Nepetalactone causes a hallucinogenic effect. Some say the effects are similar to LSD, others say similar to marijuana. Because cats roll on the floor, which mimics a female in estrus, it has been suggested that catnip acts as an aphrodisiac, but this is unlikely as males react in just the same way. What is likely is the cat is reacting to similar “feel good” pheromones released during sexual courtship/activity. However, non sexual behaviour including playing, chasing & hunting can also be observed. The response to catnip is via the olfactory system. Even cats who can’t smell will can still respond to catnip.

    The effects of catnip seem to change from cat to cat. I have one cat who drools & rolls on the floor, I have another one who becomes very hyperactive, a third becomes aggressive, and picks fights with the other cats when he’s had catnip.
    Catnip is not harmful to your cat. They won’t overdose on it. Most cats know when they’ve had enough & will refuse any further offers.

    Interestingly, researchers say that nepetalactone is about ten times more effective at repelling mosquitos than DEET, which is the active ingredient in most insect repellents. It was also discovered that catnip repels cockroaches too!* Plants aren’t alone in containing nepetalactone, some insects & ants also contain it. It’s been speculated that this protects them from insects.

    Rats & mice are also believed to have a strong dislike of catnip & will avoid places where it grows.

    If you set it, the cats will eat it. If you sow it, the cats don’t know it.
    Philip Miller, The Gardener’s Dictionary

    This saying came about because fresh catnip is supposedly more attractive to cats when it is bruised & transplanting catnip bruises the leaves. I don’t know how much truth there is to that, certainly my cats will have a nibble on the catnip I keep in their enclosure, which hasn’t been bruised.

    Catnip is usually fairly easy to grow, you should be able to purchase the plant from your local garden centre. It likes light sandy soil, and grows best in full sun.

    Most pet shops either sell catnip toys, or tried catnip. When storing catnip, put it in an air tight container, in the fridge or freezer.

    To dry fresh catnip, hang upside down in a dry, ventilated area, away from the sun.

    Human uses:

    Catnip tends to have a sedative effect on humans. It is most often drunk as a tea.

    It is also useful for settling an upset stomach. It has also been used to treat headaches, scarlet fever, coughing, insomnia & smallpox.

    Catnip can also be used for cuts, studies show it has a natural healing quality. Crush fresh catnip leaves, damp them & apply to your cut. **

    Some other medicinal uses for catnip are: Anaesthetic, antibiotic, anti rheumatic, antispasmodic, astringent, carminative, diuretic, muscular aches and pains, rheumatism, chills, cold in the joints, haemorrhoids, toothache.

    K’Eogh, in his Irish Herbal (1735) wrote of catnip, “It provokes urination and menstruation: it expels the stillborn child; it opens obstructions of the lungs and the womb, and is good for internal bruises and shortness of breath. Drunk with salt and honey, it expels worms from the body.” ***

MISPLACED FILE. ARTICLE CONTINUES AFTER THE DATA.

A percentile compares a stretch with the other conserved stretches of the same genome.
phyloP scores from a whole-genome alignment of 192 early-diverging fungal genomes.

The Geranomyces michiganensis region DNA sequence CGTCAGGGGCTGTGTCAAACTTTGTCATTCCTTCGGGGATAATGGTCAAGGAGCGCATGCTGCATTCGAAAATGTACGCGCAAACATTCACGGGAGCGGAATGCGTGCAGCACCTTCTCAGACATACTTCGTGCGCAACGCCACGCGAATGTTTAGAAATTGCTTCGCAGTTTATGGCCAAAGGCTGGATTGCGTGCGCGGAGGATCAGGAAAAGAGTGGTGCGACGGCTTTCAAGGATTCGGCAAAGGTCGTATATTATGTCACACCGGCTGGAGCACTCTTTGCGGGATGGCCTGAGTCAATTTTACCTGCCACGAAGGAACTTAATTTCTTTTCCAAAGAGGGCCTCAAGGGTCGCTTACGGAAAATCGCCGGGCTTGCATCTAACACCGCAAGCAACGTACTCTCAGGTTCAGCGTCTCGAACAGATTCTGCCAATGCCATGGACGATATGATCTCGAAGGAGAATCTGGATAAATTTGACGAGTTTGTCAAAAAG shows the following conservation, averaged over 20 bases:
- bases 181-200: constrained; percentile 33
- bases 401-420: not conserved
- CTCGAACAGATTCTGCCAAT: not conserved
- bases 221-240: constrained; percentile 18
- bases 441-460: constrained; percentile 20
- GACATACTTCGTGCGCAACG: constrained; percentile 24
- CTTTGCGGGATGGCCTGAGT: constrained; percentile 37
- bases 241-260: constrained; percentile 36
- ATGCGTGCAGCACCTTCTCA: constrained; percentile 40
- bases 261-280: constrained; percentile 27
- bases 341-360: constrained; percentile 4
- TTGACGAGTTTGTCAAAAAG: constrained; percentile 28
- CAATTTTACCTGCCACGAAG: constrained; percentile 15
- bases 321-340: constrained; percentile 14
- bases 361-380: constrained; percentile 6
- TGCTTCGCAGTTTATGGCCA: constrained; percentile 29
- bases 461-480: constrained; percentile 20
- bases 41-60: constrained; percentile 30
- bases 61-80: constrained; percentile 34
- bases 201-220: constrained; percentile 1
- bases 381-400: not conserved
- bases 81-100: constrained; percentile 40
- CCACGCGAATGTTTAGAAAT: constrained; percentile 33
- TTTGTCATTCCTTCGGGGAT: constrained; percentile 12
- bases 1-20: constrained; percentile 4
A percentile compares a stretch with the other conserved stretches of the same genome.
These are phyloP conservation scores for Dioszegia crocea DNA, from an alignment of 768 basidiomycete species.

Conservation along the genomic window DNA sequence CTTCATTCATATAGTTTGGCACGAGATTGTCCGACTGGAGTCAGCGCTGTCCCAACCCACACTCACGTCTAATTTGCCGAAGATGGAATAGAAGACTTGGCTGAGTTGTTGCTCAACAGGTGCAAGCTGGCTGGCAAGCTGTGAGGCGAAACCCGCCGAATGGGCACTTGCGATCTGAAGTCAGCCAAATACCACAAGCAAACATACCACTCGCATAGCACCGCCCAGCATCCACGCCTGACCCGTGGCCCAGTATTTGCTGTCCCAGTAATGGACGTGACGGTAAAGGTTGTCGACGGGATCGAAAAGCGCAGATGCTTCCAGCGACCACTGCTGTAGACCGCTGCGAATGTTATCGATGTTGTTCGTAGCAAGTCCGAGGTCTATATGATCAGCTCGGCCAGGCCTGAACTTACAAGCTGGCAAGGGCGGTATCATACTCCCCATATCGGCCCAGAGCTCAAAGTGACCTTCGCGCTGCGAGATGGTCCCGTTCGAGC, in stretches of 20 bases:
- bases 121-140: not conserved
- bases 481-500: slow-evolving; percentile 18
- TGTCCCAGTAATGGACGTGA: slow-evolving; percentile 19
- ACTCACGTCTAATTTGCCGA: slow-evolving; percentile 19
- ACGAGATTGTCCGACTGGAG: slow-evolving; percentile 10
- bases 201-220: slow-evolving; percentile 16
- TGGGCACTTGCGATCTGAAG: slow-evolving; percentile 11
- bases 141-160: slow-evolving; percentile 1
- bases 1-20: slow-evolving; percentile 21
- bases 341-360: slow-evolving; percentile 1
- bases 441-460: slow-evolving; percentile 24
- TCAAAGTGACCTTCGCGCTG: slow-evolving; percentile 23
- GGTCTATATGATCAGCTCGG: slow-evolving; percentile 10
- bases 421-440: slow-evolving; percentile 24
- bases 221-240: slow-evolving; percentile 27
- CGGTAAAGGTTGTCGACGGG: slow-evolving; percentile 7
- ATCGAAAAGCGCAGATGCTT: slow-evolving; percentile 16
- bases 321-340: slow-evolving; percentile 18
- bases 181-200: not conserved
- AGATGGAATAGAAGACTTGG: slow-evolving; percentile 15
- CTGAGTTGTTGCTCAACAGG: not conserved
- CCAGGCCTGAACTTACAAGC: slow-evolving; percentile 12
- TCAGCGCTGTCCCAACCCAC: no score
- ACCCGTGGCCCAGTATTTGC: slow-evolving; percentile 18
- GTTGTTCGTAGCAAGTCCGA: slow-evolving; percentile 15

Pregnant women should avoid catnip.

    It can also be used as an aromatic herb in cooking & salads.

    According to The Herb Garden, “The root when chewed is said to make the most gentle person fierce and quarrelsome”. In fact, there is a story about an executioner who would have to chew on the root of catnip so he could bring himself to do kill.

    Valerian also produces the same reaction in cats. As do plants which contain the chemical Actinidine.

  6. Interesting side point about catnip, Jack. It was first brought to America as a replacement for tea which didn’t grow well here. Aside from all the great herbalist applications, it’s actually pretty enjoyable just as an option to a hot cuppa joe… and it grows great here in Oklahoma! Great show, keep up the good work!

  7. I planted a Labrador tea plant at my BOL last spring. I think they told me to put it in partial shade or shade. It is kind of back in the woods from the clearing and doesn’t get too much sun. It has flowered but isn’t growing super fast. I had heard that Labrador tea was a tea replacement when tea from England wasn’t available during the revolution. Farther south, the New Jersey tea plant was popular. I am also trying to plant lots of mints and will probably get some catnip as well. I am a bit of an insomniac so it should be interesting on that front ..

  8. Sage of Monticello

    I agree with Jack if you want credibility don’t resort to exaggerations like that caller that provided false statistics. However, I would caution not all tin foil hat brigaders are representative of this one caller. There are disturbed individuals in all groups of society.

    In fact, labeling people that believe in conspiracy as “tin foil hatter” is in itself labeling an entire group of people as possibly crazy. That in itself is almost as bad as labeling an entire Police department as murderous men in goofy costumes.

    • @Sage of Monticello

      If you don’t conflate facts, if you don’t lie about statistics, etc. You are NOT part of the tin foil hat nut jobs in my honest opinion. While tin foil hat brigade is a name we use with some humor for the conspiracy board on TSP, it really isn’t seen as a negative there. It is just designed to keep the conspiracy talk in a designated area.

      The caller wasn’t part of the TFHB, he was a foil hat nut job. Posters like Surfvivor below are common posters in the TFHB board on the forum but we respect them and are very decent in our conversations with them even if we think they cross over form reality to non reality once in a while.